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As far as I know SDK and API are different, not completely but SDK is implementation tooling vs API is more of interface.

An SDK may provide a set of tools, helper classes (e.g. additional code that simplifies the access of an API), specific language bindings and sample code to help users develop and use the API. In general, you could have a single API exposing a set of functionality and have multiple SDKs to access that API. An SDK may not always exists for an API, but it is helpful when one is provided.

We have a requirement where we are developing REST API to access data, my recommendation is to create SDK on top of REST API for the fact that,

We shouldn’t overburden API design. A lot of what's needed is on the client side and you can push that burden to an SDK. The SDK can provide the platform-specific code that developers use in their apps to invoke API operations - meaning we can keep API clean.

One of the other architect is not interested in developing SDK on top of REST API, he feels SDK will be an additional overhead..

I just thought of getting various thoughts from this forum... Any suggestions, feedback, ideas would be really useful..

Thanks,
Barani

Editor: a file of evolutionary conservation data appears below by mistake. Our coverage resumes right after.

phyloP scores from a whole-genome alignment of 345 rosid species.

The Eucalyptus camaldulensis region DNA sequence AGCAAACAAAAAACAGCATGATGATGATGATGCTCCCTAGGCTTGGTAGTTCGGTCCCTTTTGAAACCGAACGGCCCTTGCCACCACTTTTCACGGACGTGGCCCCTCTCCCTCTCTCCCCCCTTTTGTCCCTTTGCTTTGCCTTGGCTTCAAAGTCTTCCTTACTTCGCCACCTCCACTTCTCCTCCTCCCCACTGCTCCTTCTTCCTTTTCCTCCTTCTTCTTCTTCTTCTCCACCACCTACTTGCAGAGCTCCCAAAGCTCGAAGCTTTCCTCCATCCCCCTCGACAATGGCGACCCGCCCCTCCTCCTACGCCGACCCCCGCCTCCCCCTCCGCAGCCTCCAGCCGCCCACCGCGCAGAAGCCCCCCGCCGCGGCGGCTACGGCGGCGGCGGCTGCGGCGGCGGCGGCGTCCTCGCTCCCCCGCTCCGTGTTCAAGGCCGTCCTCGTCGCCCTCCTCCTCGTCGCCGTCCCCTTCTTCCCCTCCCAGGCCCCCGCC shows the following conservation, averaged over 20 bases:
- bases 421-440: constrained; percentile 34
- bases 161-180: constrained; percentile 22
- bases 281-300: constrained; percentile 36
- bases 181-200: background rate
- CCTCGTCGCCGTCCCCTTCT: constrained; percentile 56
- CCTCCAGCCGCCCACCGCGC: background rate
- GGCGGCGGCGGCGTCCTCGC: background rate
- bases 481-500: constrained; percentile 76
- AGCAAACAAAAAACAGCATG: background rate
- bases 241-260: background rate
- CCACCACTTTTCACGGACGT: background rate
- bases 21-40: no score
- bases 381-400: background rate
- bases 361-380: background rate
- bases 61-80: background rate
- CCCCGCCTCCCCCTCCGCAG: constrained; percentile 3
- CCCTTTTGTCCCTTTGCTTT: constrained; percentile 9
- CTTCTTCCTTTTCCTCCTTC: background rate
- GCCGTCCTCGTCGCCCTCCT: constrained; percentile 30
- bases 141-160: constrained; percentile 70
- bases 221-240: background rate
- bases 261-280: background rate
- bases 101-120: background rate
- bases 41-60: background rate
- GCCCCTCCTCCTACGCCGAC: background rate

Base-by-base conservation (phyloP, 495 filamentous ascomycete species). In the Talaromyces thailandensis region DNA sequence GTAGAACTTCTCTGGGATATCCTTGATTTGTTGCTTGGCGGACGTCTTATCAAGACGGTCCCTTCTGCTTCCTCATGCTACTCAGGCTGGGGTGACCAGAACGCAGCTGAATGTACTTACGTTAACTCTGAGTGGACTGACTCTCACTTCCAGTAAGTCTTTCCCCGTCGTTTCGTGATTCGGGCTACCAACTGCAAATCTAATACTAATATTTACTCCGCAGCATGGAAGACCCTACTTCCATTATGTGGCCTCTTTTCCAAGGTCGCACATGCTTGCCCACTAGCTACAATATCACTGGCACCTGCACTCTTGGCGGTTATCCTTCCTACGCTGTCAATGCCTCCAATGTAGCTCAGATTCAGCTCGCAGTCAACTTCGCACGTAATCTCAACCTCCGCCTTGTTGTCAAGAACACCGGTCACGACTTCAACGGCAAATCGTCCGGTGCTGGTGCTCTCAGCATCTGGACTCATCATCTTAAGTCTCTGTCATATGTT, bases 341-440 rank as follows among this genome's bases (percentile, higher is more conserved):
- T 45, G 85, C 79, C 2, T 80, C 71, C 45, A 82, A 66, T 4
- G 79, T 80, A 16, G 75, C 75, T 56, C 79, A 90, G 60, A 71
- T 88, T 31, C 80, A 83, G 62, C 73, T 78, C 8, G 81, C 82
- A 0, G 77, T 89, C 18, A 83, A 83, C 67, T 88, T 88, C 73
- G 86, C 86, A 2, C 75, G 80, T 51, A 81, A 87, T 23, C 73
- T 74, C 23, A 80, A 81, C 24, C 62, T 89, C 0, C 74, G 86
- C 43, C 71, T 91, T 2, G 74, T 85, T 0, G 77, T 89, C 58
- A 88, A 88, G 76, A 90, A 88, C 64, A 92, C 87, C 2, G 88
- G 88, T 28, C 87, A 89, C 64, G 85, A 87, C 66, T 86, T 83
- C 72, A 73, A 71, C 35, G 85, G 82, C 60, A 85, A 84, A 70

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Whooh... it's acronym time!

SDK's are usually just wrapper classes and functions to make accessing your REST or other Webservice APIs easier. They themselves are API as they provide an interface for a programmer to use. Instead of having to make your clients run curl or other web requests directly to hit your web API, you can abstract that for them.

If you're constructing an SDK, cool, but the core Web API should be clean, understandable and stand on it's own merit.

I'm not a big fan of SDK's unless your client demographic is unable to access/consume REST services directly or don't have real development staff. For example, if you're targeting web marketers that want drop-in code and have difficulty anything more complex than a facebook like button. SDK's will add overhead to create and maintain now and in the future--especially across different platforms. Invest the extra time in improving your REST API.

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